Modernism's Second Act

A Cultural Narrative

Author: Ira Nadel

Publisher: Palgrave Macmillan

ISBN: 1137302224

Category: History

Page: 119

View: 1058

European modernism underwent a massive change from 1930 to 1960, as war altered the cultural landscape. This account of artists and writers in France and England explores how modernism survived under authoritarianism, whether Fascism, National Socialism, or Stalinism, and how these artists endured by balancing complicity and resistance. From Picasso and Pound to Stein and Woolf - all engaged with artistic survival during this period - their tenuous creative and personal lives come under scrutiny. Nadel also considers European writers like Arthur Koestler, Herman Broch, and Margurite Dueras within the larger frame of the survival of modernism. The changes experienced by modernist artists and the impact of the atomic bomb during the mid-twentieth century propelled modernism through its second act and into postmodernism.
Release

An Introduction to Women's Writing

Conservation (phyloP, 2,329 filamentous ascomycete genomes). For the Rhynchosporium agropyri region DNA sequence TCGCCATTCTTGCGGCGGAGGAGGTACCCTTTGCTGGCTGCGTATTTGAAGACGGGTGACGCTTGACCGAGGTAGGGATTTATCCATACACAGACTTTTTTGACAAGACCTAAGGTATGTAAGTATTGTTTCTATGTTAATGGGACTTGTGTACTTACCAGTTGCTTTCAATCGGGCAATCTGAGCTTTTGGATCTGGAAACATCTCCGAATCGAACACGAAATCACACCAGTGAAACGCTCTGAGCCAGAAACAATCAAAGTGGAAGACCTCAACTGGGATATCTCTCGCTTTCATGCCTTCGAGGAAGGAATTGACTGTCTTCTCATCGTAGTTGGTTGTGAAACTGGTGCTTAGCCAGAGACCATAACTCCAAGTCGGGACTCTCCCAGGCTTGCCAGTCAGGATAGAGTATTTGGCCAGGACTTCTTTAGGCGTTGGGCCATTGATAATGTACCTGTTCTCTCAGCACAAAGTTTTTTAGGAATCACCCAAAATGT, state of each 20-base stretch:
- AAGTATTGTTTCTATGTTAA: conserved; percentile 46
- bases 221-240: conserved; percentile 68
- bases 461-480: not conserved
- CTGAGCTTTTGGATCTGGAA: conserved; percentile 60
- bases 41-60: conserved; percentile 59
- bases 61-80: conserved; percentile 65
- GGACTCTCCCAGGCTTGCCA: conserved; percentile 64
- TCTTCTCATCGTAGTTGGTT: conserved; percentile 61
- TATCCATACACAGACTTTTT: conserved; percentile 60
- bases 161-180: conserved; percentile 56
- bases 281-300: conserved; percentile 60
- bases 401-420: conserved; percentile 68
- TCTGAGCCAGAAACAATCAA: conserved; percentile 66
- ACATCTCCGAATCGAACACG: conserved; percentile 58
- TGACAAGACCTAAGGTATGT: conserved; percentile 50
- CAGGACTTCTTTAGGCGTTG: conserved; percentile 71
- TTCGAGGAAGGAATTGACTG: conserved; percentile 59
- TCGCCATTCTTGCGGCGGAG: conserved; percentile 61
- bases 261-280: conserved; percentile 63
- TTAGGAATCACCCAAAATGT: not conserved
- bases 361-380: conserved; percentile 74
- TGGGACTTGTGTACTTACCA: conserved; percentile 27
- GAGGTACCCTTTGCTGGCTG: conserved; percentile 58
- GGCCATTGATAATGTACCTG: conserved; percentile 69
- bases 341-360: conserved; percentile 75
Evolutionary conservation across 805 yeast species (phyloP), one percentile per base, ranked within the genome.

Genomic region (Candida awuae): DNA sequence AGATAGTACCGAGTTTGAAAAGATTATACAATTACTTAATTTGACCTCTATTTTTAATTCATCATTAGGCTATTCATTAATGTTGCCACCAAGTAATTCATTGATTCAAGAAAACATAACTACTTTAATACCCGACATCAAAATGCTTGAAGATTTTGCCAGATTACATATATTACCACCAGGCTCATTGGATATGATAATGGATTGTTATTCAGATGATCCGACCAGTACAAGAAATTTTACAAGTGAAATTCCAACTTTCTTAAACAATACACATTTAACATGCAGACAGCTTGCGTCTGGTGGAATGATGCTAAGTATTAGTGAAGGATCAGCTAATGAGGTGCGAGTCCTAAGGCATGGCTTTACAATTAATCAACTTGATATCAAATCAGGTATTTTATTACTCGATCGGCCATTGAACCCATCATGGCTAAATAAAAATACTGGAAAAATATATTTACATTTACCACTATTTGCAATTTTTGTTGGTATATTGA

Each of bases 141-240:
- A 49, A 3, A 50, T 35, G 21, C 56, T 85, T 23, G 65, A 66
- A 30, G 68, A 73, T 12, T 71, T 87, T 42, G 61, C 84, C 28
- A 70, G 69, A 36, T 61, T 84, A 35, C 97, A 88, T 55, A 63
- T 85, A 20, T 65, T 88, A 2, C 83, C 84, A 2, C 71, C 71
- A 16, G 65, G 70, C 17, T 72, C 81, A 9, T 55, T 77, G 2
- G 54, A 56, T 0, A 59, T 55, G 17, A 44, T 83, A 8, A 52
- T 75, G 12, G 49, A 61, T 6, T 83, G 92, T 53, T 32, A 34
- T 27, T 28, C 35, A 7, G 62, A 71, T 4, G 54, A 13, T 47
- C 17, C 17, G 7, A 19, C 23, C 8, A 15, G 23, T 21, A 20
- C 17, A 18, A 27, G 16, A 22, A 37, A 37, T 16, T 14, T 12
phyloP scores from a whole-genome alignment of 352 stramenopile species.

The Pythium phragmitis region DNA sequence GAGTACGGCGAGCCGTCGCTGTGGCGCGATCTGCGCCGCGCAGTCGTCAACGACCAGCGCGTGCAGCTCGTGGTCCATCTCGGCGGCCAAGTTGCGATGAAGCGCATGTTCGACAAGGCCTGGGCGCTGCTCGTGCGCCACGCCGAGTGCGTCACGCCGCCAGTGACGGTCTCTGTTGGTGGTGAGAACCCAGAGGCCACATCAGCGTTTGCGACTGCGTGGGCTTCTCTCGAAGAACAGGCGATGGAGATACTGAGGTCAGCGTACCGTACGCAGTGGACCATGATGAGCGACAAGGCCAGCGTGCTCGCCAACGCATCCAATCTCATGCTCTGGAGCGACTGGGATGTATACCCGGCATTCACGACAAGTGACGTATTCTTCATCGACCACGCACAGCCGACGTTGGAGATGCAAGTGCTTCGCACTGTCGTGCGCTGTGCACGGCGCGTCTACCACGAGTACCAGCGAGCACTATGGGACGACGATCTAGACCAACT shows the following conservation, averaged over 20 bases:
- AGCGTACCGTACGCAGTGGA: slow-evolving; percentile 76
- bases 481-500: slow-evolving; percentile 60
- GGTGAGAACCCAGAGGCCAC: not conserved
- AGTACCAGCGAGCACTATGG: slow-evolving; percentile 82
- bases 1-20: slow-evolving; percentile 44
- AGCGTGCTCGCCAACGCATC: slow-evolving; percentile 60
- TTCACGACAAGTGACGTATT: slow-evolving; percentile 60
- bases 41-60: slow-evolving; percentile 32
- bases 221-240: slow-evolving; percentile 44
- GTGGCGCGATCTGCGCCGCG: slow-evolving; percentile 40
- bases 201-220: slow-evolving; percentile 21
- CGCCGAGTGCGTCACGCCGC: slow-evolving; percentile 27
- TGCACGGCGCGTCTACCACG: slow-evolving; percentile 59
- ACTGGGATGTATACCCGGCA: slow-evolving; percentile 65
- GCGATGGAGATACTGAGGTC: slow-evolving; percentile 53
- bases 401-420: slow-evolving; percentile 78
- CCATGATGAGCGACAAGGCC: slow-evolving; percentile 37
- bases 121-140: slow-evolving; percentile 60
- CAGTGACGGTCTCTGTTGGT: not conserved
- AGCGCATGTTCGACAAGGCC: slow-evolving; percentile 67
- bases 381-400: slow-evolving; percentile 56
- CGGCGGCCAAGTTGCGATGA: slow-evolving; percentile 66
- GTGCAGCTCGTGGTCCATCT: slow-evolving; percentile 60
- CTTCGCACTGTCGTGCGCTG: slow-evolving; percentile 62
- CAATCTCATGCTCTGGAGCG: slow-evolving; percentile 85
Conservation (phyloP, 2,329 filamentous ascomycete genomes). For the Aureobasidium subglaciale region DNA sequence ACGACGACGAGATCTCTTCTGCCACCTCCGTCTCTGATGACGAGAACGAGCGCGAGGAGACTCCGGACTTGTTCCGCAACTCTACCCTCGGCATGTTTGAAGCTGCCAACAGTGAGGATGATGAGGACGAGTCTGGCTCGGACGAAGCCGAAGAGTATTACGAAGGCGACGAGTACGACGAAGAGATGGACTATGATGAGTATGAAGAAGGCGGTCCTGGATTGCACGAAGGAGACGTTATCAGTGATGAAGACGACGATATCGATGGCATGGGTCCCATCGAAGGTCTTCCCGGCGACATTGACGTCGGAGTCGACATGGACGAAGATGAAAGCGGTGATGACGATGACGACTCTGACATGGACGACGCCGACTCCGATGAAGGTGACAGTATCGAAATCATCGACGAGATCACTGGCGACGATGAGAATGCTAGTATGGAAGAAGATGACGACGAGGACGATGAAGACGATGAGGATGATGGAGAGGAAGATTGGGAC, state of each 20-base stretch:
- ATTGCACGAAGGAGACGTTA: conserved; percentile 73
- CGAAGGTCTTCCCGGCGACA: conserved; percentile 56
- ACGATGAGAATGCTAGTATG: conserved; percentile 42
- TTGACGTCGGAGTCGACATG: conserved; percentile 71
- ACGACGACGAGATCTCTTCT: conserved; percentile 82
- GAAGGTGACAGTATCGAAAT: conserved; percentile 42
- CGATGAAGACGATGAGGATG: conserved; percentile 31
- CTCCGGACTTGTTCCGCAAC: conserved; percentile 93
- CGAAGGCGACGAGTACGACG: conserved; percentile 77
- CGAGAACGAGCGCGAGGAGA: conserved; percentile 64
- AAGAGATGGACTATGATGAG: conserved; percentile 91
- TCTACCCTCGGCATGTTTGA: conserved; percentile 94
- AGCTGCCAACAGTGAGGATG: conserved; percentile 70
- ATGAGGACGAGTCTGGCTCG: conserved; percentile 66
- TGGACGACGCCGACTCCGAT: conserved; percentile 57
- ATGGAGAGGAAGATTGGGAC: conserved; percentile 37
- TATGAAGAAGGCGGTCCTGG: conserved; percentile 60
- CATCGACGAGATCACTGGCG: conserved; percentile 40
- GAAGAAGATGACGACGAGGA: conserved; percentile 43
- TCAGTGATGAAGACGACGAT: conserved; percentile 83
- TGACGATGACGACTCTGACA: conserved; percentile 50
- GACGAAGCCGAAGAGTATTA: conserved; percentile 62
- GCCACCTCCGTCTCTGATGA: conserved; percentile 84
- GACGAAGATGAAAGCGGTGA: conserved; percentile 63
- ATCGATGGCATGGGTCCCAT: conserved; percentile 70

From the Middle Ages to the Present Day

Author: Marion Shaw

Publisher: N.A

ISBN: 9780132064590

Category: Literary Criticism

Page: 280

View: 9833

This volume is a survey of writing by women from the Middle Ages to the late 1990's. It comprises nine essays by women scholars who are experts in a particular period of literary history and who have an interest in feminist criticism. The book also establishes characteristics belonging to each period, and also suggests ways in which continuities and developments have emerged. Although this text is informed by feminist criticism, it is also designed to be accessible to readers unacquainted with feminist literary theory and caters to both a general and an undergraduate readership.